The Boundary Layer and its Response to External Forcing at Summit Station Greenland Journal Article uri icon



  • ; <p>The ICECAPS field program (Integrated Characterization of Energy, Clouds, Atmospheric State and Precipitation at Summit) has operated at Summit Station (over 3000 m ASL) since the spring of 2010 with a broad range of instruments to study the role of clouds and precipitation over the Greenland Ice Sheet (GIS).  In addition, a high-resolution minisodar has been operated nearby since 2008 (initially as part of an ice-atmosphere chemical exchange study).  The sodar provides detailed views of the thermodynamic structure of the boundary layer from 2 to 160 m above the surface. Several other collaborating programs support additional boundary-layer measurements such as broadband radiation and turbulent flux measurements. The sodar has proven useful in the interpretation of chemical interactions with the snow surface and underlying firn as well as comparisons of boundary layer depth estimators (Van Dam et al, 2013, 2015).  In addition it has documented the response of the boundary layer to changing cloud forcing (Shupe et al. 2013).  In addition, it has been used to study the wintertime boundary layer with super-cooled fog layers present (Cox et al, 2019).  Additional observations have added to an already rich data set, such as those of stable water vapor isotopes (e.g. Berkelhammer et al. 2016). </p><p>As in the 2012 melt episode that encompassed nearly the entire ice sheet, atmospheric rivers (ARs) bring moisture from the south along the coasts of Greenland and have been increasing (Mattingly et al., 2018; Neff 2018).  We will present a climatology from 2000 to 2012 of ARs some of which are associated with increased transport of moisture from the subtropics at times in concert with hurricanes and tropical storms that follow the same path.  This climatology reveals a distinct low-high pressure pattern spanning from NE Canada to the central Atlantic: the boundary between these systems provides the pathway for moisture to flow from the subtropics.  In this presentation will describe the characteristic cloud/clear skies sequence and accompanying boundary layer structure at Summit Station during these events.  A typical sequence is one of ARs trapped along the west coast and then spreading moisture over the GIS in subsequent days.</p><p>To understand the origin of the moisture arriving at Summit Station we also carried out back trajectory analyses that show connections to both ARs and extratropical remnants of hurricanes that follow the same path to Greenland.  Of particular interest will be the boundary layer behavior during the dramatic melt episodes of June and then July 2019 that had their origins in heat waves off of Africa and over Europe. </p><p> </p>;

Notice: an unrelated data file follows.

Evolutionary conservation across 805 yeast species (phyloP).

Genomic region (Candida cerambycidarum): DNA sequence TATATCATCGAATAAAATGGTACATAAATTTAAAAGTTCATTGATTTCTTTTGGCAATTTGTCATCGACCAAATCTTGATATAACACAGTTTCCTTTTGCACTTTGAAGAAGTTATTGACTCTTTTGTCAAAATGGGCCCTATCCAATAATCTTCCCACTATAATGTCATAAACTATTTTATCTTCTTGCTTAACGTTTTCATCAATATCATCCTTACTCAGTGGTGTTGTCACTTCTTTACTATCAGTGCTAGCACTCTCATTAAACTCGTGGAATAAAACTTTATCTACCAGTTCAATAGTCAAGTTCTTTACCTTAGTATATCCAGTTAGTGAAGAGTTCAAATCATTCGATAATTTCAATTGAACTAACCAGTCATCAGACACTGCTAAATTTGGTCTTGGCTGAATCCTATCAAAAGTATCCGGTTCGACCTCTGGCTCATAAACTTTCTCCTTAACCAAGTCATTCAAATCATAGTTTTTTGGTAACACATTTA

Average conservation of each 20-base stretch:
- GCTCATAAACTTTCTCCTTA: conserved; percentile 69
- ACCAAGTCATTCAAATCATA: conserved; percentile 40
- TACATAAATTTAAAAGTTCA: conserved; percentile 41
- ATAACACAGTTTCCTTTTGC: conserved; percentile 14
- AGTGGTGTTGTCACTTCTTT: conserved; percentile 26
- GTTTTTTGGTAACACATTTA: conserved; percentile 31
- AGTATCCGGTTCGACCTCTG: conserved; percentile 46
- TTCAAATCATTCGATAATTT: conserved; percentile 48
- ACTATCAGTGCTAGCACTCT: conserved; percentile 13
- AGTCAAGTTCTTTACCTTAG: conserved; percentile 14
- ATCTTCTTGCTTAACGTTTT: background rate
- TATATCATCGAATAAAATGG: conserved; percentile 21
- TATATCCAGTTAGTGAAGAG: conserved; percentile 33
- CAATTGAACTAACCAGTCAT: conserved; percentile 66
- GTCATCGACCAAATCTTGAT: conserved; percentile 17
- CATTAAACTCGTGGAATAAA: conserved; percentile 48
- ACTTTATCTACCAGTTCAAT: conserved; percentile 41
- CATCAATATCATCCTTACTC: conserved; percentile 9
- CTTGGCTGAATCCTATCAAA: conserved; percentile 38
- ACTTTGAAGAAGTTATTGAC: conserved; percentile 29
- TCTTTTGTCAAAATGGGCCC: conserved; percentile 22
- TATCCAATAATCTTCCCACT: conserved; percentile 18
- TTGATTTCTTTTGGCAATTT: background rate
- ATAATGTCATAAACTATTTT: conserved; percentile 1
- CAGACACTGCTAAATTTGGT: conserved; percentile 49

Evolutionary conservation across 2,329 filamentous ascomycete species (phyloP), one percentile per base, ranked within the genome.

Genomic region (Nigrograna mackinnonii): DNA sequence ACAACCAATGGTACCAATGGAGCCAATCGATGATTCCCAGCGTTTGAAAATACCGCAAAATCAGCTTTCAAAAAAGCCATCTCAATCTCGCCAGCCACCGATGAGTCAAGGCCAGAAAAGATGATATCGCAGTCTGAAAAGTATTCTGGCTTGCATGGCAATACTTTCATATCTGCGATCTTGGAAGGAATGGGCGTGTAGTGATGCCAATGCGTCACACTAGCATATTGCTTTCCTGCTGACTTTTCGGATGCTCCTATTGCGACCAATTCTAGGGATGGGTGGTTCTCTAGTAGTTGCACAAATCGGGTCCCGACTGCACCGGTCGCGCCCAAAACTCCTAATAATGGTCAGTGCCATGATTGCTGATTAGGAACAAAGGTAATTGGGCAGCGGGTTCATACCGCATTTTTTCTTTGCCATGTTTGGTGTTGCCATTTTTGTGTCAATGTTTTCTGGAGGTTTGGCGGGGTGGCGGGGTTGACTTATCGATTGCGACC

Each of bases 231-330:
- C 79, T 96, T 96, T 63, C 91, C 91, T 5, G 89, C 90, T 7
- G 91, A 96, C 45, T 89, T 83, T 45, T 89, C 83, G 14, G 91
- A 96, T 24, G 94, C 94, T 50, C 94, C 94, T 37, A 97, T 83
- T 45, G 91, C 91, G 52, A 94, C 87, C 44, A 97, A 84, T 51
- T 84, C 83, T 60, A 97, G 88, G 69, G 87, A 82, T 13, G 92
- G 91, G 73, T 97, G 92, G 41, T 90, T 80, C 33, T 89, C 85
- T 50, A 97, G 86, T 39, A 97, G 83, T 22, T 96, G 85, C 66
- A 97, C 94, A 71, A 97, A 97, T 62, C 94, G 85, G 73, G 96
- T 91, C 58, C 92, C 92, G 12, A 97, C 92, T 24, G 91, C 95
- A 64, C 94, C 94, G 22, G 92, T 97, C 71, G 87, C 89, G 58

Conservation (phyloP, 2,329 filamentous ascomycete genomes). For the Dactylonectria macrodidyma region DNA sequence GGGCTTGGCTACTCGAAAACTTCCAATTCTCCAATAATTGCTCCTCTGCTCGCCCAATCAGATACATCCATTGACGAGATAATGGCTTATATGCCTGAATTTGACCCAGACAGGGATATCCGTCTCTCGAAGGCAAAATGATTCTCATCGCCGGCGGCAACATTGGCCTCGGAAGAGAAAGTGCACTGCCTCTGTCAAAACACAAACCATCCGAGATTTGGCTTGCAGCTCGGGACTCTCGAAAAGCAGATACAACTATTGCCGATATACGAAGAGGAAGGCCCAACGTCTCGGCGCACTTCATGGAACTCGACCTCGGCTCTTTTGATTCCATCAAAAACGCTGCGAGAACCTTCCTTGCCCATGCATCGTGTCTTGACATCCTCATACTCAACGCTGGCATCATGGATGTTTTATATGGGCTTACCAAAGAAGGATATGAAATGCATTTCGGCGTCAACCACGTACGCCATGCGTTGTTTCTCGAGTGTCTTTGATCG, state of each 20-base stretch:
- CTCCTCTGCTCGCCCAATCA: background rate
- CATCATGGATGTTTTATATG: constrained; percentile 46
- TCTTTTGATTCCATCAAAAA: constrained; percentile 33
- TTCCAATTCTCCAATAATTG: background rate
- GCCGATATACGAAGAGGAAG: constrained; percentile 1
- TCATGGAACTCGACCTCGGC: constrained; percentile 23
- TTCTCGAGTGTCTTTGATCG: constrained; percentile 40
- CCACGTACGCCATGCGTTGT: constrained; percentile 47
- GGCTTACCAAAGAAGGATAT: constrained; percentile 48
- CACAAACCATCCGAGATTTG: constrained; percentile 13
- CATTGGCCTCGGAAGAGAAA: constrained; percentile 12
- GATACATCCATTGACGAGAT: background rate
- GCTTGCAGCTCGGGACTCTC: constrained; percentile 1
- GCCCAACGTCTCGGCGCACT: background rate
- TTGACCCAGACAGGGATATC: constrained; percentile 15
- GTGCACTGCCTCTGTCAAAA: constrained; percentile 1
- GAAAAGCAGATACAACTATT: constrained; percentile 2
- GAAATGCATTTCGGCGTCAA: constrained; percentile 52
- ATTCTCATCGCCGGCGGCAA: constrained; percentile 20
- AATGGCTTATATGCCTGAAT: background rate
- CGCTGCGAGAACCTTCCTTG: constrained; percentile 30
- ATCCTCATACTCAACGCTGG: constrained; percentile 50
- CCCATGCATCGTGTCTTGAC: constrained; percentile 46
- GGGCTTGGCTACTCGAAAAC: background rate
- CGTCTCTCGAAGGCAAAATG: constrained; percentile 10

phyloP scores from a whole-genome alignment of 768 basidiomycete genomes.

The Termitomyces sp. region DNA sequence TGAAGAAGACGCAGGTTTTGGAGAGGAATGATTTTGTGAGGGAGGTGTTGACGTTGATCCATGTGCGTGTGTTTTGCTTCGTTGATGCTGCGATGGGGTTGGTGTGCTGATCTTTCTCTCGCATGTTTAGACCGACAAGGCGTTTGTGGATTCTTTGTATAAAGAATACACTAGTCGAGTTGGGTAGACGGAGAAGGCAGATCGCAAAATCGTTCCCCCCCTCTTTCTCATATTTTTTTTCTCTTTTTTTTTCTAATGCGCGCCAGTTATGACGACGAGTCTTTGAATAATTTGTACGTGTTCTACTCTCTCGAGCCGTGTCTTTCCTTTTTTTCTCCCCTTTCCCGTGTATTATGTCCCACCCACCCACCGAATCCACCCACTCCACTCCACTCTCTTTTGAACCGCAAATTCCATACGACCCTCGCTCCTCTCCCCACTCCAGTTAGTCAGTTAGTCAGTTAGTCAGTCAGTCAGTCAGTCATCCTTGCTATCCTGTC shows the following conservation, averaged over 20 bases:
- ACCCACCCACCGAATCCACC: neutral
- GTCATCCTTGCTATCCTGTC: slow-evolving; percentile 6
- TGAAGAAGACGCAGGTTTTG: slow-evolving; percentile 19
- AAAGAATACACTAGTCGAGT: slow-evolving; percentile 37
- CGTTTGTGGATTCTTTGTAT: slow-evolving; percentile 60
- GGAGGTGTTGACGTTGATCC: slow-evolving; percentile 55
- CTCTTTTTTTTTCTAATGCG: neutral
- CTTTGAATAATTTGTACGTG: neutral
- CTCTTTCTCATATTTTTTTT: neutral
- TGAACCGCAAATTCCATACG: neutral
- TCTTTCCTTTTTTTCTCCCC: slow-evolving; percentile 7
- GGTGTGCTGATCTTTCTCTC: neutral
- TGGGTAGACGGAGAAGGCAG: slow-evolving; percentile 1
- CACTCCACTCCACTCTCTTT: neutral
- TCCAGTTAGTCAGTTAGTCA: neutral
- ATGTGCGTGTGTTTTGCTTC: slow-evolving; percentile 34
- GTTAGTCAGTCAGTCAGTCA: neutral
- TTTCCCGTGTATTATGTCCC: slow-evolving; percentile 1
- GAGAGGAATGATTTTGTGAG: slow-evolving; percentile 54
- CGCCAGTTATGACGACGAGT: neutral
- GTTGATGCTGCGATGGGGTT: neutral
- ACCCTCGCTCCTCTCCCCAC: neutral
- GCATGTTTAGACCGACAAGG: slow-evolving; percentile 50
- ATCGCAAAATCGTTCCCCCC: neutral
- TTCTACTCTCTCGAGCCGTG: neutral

publication date

  • March 23, 2020

has restriction

  • closed

Date in CU Experts

  • June 3, 2021 10:01 AM

Full Author List

  • Neff W; Cox C; Shupe M

author count

  • 3

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